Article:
License to Learn

The middle-aged brain

October 1, 2010

In 1998, Sen. John Glenn returned to space at 77 years of age on shuttle mission STS-95. As our oldest astronaut, he’s a great source of inspiration for anyone worried about their aging brain. NASA, however, didn’t let Glenn spacewalk. Perhaps officials were worried that because of his advanced age the senator would exit the shuttle and simply wander off. If so, then their worry was probably misplaced. While normal, healthy brains can and do suffer moderate declines with age, the losses are not as serious as we once thought.

At one time or another, most middle-aged pilots begin to wonder whether or not they’ve finally exceeded their brain’s TBO. Their worry is inspired by the little things they forget, ignore, or misplace, causing them to question whether they’ve still got the mental might needed to fly safely. In her wonderful book The Secret Life of the Grown-Up Brain, author Barbara Strauch reveals that recent brain research studies have identified a new brain state called the default mode. Strauch says, “This is a kind of daydreaming state of quiet and continuous inner chatter where our brains increasingly go as we age, leaving us distracted, and confirmation of its existence is considered one of the most important discoveries ever made about how brains operate and age.”

Fortunately, our default mode isn’t the result of cell depletion in the normal, healthy brain. According to Strauch, most of our brain cells stick around for quite a while, way into our 80s and 90s, perhaps even beyond. Instead, it’s more likely that slipping into our default mode is the result of using more brain real estate—more of the brain’s component parts—to solve problems as we age. After years of collecting, connecting, and conveying experience, we’ve made more neural connections, which allow us to engage many more parts of our brain to help us think and be creative. Our brains don’t do this because they’re weaker. They do it because it works better. Middle-aged brains perform better on vocabulary, spatial orientation, pattern recognition, verbal reasoning, and—this is a biggie—inductive reasoning. The downside is that with more neural circuitry involved in thinking, fewer mental resources are available to stand sentry against those pesky distracting influences.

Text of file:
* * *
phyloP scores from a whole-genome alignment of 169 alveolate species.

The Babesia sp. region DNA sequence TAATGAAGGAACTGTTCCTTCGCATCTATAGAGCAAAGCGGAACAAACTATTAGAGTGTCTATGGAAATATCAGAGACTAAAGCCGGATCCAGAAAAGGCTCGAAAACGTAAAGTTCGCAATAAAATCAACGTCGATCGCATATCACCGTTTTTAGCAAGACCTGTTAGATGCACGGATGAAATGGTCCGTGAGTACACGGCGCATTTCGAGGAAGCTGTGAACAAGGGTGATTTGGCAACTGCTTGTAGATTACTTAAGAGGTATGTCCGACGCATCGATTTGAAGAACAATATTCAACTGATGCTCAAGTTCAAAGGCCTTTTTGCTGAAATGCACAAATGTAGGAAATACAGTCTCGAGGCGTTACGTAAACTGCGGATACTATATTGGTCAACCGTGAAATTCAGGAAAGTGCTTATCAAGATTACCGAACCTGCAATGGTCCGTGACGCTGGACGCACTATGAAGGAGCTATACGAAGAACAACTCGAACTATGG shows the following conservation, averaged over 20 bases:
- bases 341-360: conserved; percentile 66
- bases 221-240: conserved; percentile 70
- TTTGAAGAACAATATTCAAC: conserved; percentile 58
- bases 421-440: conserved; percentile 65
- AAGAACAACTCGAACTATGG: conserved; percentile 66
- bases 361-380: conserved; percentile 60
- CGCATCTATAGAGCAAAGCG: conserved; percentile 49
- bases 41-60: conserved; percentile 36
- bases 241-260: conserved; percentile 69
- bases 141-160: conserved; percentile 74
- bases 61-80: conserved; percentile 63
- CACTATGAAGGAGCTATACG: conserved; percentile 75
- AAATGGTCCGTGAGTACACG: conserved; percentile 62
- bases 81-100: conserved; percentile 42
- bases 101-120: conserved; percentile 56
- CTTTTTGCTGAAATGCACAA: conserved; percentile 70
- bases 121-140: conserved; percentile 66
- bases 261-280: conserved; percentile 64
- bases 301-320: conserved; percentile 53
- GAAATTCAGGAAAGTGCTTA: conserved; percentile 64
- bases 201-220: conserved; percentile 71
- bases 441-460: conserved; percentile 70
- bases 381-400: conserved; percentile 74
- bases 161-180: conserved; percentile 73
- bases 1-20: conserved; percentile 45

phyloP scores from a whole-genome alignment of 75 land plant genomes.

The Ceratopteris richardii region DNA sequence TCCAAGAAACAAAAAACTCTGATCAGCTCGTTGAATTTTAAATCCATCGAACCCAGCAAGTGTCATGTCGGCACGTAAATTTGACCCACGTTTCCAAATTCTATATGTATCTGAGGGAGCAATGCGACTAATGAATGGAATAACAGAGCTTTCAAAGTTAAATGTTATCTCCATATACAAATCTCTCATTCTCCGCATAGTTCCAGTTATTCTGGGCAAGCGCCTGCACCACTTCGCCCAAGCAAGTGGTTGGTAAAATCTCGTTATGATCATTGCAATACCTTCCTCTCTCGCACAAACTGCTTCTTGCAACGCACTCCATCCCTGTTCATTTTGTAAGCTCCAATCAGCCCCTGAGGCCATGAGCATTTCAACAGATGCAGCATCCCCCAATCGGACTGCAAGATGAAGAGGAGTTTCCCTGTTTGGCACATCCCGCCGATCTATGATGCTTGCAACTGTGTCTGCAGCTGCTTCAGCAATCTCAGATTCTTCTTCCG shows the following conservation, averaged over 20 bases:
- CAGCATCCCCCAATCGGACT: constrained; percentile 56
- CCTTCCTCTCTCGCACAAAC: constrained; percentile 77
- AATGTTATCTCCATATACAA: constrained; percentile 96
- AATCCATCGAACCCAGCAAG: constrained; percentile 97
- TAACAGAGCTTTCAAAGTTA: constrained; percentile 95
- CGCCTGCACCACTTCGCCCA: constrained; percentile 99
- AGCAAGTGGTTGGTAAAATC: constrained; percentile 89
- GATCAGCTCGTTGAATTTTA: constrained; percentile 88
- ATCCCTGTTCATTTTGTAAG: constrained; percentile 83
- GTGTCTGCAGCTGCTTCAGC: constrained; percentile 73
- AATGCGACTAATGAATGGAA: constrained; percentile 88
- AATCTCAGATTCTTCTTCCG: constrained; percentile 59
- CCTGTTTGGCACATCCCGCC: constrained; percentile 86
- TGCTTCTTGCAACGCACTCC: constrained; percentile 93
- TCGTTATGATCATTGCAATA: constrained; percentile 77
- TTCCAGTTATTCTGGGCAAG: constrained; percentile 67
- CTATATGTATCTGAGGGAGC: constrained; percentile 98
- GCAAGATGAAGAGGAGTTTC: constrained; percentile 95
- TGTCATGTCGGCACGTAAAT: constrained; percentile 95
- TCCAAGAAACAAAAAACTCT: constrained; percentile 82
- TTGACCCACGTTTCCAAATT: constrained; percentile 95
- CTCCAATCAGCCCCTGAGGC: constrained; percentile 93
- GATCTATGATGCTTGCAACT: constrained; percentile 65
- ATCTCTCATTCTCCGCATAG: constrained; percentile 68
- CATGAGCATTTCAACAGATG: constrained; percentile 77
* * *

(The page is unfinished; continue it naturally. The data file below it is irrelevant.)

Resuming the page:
So what’s a middle-aged pilot to do? Should you just live with your occasional forgetfulness? After all, who cares if you forget to put on a shoulder harness or adjust the trim for takeoff every now and then? Well, you care. It matters to you, especially when your forgetfulness worries you or presents a safety issue.

Fortunately, there are two common ways to help minimize—if not prevent—errant behavior caused by distractions. Modifying your environment can help you remember to perform critical behaviors. You can, for instance, place a sticky note at a critical place as a reminder to switch the fuel selector at a certain time. You might activate your phone’s alarm function to remind you to close your flight plan after landing. You can even raise your hand and point to the tow bar attached to the airplane in the event you’re forced to walk away from it during the preflight. It’s hard to avoid noticing your arm and hand pointing toward your airplane.

Modifying what goes on inside your head by talking to yourself is another means of fending off distractions. Talking to yourself out loud helps you concentrate on what’s important at the time. (If this makes your passengers nervous, then tell them you’re talking another pilot down.) Self-talk is extremely effective at stimulating and enhancing short-term memory, which ultimately helps focus your attention in the cockpit. Your mind interprets your own voice commands as if they’re initiated by a separate but trusted entity, thus allowing self-talk to give you immediate influence over your own behavior.

If you’re feeling a bit overworked and more easily distracted during an instrument approach, then speak up—to yourself. Tell yourself what you need to do now, what you need to do next, as well as how to do it. Visualization also helps. Neuroscientists Denise Park and Linda Liu found that older people wanting to remember to do a specific task later in the day were 50 percent more likely to perform that task if they visualized doing it for at least three minutes in the morning. According to Park, the strategy creates a “neural footprint” that stimulates a primitive component of memory— automatic memory—that doesn’t decline with age. So the next time you’re worried about forgetting a specific action in an airplane, it might help to visualize performing that action for a few minutes earlier in the day.

The middle-aged brain is sometimes like a puppy dog unhooked from its leash. It tends to wander a bit when distracted. Using memory aids, self-talk, and visualization helps focus your attention and fend off distractions. Despite its distractibility, the middle-aged brain is more creative, has greater reasoning power, and is far wiser than it was in its youth.

Rod Machado is a CFI and aviation speaker with more than 8,000 flight hours. Visit the author’s blog.

Join the fun

Rod Machado will be a featured speaker at AOPA Aviation Summit 2010 in Long Beach, California. He will offer three different forums this year. He is also a co-host for a “Dine Around” event on Thursday, November 11. For more information, visit the website.